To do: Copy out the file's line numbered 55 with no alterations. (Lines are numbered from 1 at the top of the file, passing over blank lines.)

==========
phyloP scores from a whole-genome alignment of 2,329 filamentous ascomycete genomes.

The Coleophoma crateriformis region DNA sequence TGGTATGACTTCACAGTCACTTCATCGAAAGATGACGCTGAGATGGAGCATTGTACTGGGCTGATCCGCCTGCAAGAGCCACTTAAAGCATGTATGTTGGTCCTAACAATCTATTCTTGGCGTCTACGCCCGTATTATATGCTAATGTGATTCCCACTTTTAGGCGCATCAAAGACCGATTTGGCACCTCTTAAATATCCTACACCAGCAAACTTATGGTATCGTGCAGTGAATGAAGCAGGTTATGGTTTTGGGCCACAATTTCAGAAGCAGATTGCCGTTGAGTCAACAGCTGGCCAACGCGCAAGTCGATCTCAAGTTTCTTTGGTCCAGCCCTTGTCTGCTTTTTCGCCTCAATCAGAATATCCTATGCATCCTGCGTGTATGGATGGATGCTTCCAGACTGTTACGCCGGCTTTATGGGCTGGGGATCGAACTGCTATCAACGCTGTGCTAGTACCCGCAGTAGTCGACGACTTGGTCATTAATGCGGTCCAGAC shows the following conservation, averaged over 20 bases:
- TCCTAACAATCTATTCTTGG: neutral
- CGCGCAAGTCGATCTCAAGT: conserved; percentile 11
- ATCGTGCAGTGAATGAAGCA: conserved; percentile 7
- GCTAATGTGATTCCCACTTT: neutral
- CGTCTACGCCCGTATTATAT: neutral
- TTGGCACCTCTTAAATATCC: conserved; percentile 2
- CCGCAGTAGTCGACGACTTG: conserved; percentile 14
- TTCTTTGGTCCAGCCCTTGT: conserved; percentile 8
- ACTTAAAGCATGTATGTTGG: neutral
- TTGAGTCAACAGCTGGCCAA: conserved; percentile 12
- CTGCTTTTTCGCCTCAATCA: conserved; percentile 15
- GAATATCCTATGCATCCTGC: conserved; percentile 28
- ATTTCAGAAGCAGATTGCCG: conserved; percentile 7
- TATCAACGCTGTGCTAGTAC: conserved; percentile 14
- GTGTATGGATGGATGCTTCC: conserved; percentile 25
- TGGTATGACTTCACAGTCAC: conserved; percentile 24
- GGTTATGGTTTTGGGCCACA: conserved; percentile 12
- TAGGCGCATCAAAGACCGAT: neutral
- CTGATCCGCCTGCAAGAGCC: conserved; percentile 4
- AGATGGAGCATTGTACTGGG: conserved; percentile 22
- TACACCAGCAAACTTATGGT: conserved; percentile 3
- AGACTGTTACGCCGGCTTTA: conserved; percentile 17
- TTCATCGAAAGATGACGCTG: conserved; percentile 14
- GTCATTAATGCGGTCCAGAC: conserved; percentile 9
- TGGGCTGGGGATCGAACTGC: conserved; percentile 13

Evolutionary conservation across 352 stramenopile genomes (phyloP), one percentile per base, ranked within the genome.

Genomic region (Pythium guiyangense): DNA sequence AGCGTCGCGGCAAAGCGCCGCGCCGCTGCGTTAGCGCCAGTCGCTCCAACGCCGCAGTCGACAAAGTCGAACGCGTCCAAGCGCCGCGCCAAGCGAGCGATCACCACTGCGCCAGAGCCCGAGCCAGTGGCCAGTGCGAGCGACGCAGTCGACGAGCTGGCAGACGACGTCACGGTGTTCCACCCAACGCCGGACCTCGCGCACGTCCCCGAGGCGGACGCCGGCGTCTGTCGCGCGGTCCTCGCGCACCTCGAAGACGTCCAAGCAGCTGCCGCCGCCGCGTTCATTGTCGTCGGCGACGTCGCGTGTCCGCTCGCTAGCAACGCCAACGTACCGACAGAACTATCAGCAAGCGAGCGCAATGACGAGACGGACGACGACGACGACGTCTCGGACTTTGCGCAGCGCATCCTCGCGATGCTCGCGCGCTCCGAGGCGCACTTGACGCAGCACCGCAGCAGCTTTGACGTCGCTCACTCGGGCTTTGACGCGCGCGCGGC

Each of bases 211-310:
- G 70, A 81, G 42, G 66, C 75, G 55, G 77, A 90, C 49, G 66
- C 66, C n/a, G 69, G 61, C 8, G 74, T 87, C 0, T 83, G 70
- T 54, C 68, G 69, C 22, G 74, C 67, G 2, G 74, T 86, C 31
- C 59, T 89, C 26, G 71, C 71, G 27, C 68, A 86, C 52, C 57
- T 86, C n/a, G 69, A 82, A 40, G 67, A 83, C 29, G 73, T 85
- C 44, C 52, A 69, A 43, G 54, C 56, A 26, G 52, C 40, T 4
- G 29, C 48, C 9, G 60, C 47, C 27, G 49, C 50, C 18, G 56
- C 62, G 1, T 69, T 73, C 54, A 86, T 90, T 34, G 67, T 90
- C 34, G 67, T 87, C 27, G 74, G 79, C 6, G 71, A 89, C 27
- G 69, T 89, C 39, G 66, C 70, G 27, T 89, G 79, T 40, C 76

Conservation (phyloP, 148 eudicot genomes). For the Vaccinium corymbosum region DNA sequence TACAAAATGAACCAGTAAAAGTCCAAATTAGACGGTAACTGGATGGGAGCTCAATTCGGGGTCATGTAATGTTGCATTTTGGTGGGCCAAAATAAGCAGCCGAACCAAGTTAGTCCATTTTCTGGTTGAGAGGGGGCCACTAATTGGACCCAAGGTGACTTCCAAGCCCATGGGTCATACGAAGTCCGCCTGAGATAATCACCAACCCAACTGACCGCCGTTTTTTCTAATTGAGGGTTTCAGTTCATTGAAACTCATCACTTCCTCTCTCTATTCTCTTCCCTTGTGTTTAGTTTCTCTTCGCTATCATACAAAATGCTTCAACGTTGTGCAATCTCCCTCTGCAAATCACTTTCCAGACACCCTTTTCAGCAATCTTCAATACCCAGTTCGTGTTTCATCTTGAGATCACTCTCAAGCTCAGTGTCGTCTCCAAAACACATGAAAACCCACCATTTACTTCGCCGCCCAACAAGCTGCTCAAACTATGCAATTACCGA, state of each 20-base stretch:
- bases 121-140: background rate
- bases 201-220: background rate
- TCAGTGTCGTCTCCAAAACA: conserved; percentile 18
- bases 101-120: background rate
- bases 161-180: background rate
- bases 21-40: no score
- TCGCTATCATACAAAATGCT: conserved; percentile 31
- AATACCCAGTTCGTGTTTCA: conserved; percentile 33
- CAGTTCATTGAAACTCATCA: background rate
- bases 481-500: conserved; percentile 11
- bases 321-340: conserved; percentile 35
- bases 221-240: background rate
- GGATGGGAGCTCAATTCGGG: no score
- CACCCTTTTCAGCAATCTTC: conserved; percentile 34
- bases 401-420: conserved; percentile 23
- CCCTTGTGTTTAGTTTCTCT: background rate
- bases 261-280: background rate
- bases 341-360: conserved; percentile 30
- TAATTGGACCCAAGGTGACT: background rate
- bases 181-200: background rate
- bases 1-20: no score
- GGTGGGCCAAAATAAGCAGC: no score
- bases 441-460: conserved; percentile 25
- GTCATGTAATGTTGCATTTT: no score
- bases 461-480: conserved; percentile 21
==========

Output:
- CACCCTTTTCAGCAATCTTC: conserved; percentile 34